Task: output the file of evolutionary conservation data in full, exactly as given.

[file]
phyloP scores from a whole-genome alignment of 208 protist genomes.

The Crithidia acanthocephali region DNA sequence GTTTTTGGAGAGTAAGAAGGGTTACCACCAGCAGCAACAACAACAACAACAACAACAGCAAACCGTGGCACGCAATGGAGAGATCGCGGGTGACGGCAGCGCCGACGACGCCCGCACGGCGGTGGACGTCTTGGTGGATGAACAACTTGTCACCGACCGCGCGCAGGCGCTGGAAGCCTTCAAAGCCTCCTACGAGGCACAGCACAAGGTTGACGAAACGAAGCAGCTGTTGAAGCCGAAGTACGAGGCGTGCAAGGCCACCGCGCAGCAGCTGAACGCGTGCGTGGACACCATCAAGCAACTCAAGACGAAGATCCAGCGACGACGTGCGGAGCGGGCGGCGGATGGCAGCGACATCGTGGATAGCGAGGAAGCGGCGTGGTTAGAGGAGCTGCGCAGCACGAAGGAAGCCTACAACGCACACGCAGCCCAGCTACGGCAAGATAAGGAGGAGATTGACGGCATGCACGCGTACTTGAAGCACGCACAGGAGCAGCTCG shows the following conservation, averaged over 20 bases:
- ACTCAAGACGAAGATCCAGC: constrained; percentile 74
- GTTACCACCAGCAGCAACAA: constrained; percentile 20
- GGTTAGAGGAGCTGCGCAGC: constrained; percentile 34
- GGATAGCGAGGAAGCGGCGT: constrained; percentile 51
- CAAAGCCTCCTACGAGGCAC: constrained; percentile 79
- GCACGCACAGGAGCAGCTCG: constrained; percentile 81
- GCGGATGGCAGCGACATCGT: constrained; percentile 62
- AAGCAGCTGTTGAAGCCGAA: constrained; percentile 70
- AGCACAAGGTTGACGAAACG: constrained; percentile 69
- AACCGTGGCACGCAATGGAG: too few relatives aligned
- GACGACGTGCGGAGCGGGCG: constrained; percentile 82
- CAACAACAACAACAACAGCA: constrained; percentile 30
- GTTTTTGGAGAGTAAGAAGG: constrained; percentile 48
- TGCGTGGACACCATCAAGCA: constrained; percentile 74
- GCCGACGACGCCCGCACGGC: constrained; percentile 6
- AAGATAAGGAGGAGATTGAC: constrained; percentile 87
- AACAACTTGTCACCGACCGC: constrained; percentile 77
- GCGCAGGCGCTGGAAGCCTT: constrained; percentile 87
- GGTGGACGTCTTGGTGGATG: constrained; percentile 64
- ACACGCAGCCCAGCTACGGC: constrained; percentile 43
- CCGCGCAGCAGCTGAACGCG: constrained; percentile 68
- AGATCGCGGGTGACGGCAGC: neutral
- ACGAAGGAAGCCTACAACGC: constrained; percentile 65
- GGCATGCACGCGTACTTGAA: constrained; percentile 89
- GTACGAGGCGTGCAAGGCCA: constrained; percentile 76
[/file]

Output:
phyloP scores from a whole-genome alignment of 208 protist genomes.

The Crithidia acanthocephali region DNA sequence GTTTTTGGAGAGTAAGAAGGGTTACCACCAGCAGCAACAACAACAACAACAACAACAGCAAACCGTGGCACGCAATGGAGAGATCGCGGGTGACGGCAGCGCCGACGACGCCCGCACGGCGGTGGACGTCTTGGTGGATGAACAACTTGTCACCGACCGCGCGCAGGCGCTGGAAGCCTTCAAAGCCTCCTACGAGGCACAGCACAAGGTTGACGAAACGAAGCAGCTGTTGAAGCCGAAGTACGAGGCGTGCAAGGCCACCGCGCAGCAGCTGAACGCGTGCGTGGACACCATCAAGCAACTCAAGACGAAGATCCAGCGACGACGTGCGGAGCGGGCGGCGGATGGCAGCGACATCGTGGATAGCGAGGAAGCGGCGTGGTTAGAGGAGCTGCGCAGCACGAAGGAAGCCTACAACGCACACGCAGCCCAGCTACGGCAAGATAAGGAGGAGATTGACGGCATGCACGCGTACTTGAAGCACGCACAGGAGCAGCTCG shows the following conservation, averaged over 20 bases:
- ACTCAAGACGAAGATCCAGC: constrained; percentile 74
- GTTACCACCAGCAGCAACAA: constrained; percentile 20
- GGTTAGAGGAGCTGCGCAGC: constrained; percentile 34
- GGATAGCGAGGAAGCGGCGT: constrained; percentile 51
- CAAAGCCTCCTACGAGGCAC: constrained; percentile 79
- GCACGCACAGGAGCAGCTCG: constrained; percentile 81
- GCGGATGGCAGCGACATCGT: constrained; percentile 62
- AAGCAGCTGTTGAAGCCGAA: constrained; percentile 70
- AGCACAAGGTTGACGAAACG: constrained; percentile 69
- AACCGTGGCACGCAATGGAG: too few relatives aligned
- GACGACGTGCGGAGCGGGCG: constrained; percentile 82
- CAACAACAACAACAACAGCA: constrained; percentile 30
- GTTTTTGGAGAGTAAGAAGG: constrained; percentile 48
- TGCGTGGACACCATCAAGCA: constrained; percentile 74
- GCCGACGACGCCCGCACGGC: constrained; percentile 6
- AAGATAAGGAGGAGATTGAC: constrained; percentile 87
- AACAACTTGTCACCGACCGC: constrained; percentile 77
- GCGCAGGCGCTGGAAGCCTT: constrained; percentile 87
- GGTGGACGTCTTGGTGGATG: constrained; percentile 64
- ACACGCAGCCCAGCTACGGC: constrained; percentile 43
- CCGCGCAGCAGCTGAACGCG: constrained; percentile 68
- AGATCGCGGGTGACGGCAGC: neutral
- ACGAAGGAAGCCTACAACGC: constrained; percentile 65
- GGCATGCACGCGTACTTGAA: constrained; percentile 89
- GTACGAGGCGTGCAAGGCCA: constrained; percentile 76